Not just another obligatory episode in the MCU, Doctor Strange impresses with its sincere efforts to look and feel different.
Doctor Strange Synopsis
Stephen Strange, an accomplished but snobbish neurosurgeon, badly damages his hands in a car accident. To heal himself, he approaches a paraplegic who succeeded in regaining mobility of his legs and is directed to a mysterious sorcerer named the Ancient One. Under The Ancient One, Strange acquires mystical abilities and learns about the constant threats Earth endures in the form of attacks by beings of other dimensions. He soon also comes into conflict with Kaecilius, a former disciple of the Ancient One. The latter is determined to destroy Earth’s defences against the Dark Dimension. An act that would result in the whole planet being engulfed.
Though they are still incredibly profitable, I think a certain cosmic threat looms over superhero movies.
So popular and well-known are they, even non-comic readers are familiar with their many associated tropes. For the lazy producer, this translates into a seductive and convenient checklist of to-dos and not-to-dos.
Tick and tick, exclude and exclude. There. The latest is ready to go. Oh, remember to include a mid-credits scene. Never forget to promote the next movie …
Doctor Strange isn’t ground breaking, be it the story or the effects, but one does still feel an earnest effort to stand apart from other Marvel entries, on top of featuring a splendid cast selection. Benedict Cumberbatch wonderfully brings the mythical Sorcerer Supreme to life, injecting style and flair into an unpleasant snob character. One who also happens to be a classic reluctant hero and quite capable of out-talking anyone in a discussion on why he doesn’t need to fight.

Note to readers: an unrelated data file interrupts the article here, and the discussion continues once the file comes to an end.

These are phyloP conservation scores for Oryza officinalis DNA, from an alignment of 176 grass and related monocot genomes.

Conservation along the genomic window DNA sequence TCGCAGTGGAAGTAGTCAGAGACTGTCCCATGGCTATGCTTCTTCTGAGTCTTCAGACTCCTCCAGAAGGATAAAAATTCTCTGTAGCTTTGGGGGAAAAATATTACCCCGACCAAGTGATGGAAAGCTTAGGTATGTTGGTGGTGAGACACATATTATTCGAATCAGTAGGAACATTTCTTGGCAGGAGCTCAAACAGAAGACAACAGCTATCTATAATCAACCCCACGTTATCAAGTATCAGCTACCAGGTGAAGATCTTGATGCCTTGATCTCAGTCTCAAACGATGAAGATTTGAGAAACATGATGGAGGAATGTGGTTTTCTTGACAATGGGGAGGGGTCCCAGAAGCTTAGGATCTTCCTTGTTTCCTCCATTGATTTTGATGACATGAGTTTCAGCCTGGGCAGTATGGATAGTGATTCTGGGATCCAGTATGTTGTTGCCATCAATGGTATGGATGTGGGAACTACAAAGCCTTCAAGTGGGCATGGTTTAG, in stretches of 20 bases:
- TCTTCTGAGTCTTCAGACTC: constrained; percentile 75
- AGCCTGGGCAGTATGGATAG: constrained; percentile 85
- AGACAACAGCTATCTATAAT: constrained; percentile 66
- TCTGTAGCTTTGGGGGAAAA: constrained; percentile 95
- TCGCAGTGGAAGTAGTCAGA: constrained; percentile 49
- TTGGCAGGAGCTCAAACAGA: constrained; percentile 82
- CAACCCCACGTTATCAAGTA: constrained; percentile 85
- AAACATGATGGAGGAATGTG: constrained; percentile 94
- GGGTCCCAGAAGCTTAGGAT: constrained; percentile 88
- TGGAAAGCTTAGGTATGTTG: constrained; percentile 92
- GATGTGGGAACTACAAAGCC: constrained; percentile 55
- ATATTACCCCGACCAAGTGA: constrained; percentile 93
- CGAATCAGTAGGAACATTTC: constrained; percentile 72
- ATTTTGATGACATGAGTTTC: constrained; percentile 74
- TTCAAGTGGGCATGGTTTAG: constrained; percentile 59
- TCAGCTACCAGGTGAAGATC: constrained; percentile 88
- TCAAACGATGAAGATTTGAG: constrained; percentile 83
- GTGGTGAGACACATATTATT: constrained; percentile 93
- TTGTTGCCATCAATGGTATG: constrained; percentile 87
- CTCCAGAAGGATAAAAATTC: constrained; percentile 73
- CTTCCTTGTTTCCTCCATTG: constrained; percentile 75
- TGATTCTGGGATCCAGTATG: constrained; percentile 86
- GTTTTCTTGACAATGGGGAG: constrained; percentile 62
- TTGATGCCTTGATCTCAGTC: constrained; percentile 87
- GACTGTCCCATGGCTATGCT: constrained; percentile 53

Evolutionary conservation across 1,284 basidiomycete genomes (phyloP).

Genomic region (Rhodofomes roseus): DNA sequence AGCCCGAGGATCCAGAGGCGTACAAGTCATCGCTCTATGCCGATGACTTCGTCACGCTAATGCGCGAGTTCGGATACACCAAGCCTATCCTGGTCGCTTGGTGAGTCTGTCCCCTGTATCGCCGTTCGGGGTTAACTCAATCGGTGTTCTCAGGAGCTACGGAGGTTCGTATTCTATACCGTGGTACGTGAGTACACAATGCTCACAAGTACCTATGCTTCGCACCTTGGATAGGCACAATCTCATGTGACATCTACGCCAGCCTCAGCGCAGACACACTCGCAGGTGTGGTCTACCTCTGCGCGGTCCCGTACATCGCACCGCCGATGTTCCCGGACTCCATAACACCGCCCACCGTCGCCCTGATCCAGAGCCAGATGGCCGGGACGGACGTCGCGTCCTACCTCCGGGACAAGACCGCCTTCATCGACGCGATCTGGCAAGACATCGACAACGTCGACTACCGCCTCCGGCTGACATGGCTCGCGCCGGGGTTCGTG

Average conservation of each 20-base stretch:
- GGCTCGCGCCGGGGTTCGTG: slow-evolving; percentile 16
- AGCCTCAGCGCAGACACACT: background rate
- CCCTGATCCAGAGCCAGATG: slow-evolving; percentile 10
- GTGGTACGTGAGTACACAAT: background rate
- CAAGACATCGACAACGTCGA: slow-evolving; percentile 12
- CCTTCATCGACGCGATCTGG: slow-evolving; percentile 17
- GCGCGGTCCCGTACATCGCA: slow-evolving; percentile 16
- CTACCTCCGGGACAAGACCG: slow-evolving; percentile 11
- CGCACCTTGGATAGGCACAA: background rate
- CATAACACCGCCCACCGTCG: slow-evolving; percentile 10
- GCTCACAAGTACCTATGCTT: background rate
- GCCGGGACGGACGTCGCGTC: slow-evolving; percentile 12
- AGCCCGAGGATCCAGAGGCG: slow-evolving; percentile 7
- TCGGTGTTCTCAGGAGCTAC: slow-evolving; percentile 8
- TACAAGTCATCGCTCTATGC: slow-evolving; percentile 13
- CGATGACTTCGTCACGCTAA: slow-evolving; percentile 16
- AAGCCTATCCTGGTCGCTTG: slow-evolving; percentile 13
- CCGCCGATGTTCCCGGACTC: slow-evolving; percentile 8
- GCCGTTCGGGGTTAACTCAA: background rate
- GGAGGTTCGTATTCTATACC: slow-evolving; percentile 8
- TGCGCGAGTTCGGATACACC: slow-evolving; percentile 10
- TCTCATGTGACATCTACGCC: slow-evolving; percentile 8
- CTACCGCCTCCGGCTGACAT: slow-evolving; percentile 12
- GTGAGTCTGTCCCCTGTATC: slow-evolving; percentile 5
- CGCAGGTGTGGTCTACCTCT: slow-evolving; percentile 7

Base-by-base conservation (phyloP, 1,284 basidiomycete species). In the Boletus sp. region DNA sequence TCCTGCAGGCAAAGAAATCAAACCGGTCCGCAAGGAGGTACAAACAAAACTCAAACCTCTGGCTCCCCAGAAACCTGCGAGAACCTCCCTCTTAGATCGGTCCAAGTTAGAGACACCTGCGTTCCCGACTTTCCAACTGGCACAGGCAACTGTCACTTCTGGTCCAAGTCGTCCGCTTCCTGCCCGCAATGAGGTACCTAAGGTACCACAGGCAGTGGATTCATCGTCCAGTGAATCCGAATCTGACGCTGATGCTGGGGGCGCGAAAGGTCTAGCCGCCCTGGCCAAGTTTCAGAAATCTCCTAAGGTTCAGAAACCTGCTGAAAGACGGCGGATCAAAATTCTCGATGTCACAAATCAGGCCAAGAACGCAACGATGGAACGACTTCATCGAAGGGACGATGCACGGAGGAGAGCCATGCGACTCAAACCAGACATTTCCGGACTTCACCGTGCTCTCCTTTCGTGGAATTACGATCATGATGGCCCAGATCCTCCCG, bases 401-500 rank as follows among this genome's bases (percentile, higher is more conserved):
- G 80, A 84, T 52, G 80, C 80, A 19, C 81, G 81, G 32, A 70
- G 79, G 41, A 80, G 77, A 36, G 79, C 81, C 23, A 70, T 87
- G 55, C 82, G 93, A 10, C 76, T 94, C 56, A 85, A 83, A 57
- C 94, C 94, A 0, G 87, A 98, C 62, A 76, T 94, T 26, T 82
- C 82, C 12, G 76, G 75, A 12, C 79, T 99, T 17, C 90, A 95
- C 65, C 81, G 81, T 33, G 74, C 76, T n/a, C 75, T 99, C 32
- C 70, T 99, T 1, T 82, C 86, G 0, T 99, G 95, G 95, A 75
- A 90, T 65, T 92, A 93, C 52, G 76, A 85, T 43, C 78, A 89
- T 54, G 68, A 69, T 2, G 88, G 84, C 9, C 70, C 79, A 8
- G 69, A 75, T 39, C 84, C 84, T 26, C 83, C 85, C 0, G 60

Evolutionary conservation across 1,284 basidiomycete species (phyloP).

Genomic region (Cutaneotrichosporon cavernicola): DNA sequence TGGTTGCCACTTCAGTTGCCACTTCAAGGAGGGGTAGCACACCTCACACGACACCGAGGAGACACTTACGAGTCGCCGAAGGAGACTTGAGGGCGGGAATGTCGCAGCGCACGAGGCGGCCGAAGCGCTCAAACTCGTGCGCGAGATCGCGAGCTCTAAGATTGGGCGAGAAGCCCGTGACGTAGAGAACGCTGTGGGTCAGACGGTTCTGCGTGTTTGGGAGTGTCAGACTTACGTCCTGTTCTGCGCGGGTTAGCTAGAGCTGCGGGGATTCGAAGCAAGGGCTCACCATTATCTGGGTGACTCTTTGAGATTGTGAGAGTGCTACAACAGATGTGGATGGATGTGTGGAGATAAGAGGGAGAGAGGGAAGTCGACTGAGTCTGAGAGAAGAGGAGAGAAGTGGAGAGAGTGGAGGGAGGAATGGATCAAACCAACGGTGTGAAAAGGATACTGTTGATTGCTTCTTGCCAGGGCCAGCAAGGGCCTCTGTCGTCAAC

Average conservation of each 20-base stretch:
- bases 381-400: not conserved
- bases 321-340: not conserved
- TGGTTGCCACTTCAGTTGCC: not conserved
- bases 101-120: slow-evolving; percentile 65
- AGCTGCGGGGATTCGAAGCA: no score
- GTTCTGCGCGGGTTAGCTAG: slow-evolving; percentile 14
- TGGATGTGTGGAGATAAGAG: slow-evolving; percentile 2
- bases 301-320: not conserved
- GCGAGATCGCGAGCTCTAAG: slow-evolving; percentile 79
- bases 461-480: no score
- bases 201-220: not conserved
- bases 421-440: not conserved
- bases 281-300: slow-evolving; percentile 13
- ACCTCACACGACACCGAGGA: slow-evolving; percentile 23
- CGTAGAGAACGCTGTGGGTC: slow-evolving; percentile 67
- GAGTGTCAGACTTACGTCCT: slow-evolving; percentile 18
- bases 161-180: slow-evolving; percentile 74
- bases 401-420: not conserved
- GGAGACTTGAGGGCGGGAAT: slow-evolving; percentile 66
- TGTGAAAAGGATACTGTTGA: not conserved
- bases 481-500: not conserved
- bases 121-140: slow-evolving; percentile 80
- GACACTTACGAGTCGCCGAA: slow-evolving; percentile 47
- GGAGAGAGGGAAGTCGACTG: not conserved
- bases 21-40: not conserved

As for effects, the kaleidoscopic backdrops are absolutely intoxicating and quite the antithesis of the wanton destruction scenes moviegoers have been inundated with for years. To put it another way, I am quite willing to pay to watch Doctor Strange again, likely in an IMAX theatre. I so want to gawk once more at those fascinating, dizzying Escher-ish scenes.
In addition, Director Scott Derrickson deserves commendation for his efforts to avoid certain stereotypes of the Silver Age of Comics. Now, I’m Asian, and honestly, these stereotypes have never bothered me that much. (To me, they are manifestations of a duller age.)
Still, it’s heart-warming to see a movie producer actively shun such stereotypes. I’m inclined to pass the romantic statement that it’s proof that the world is now a shade more sensible.
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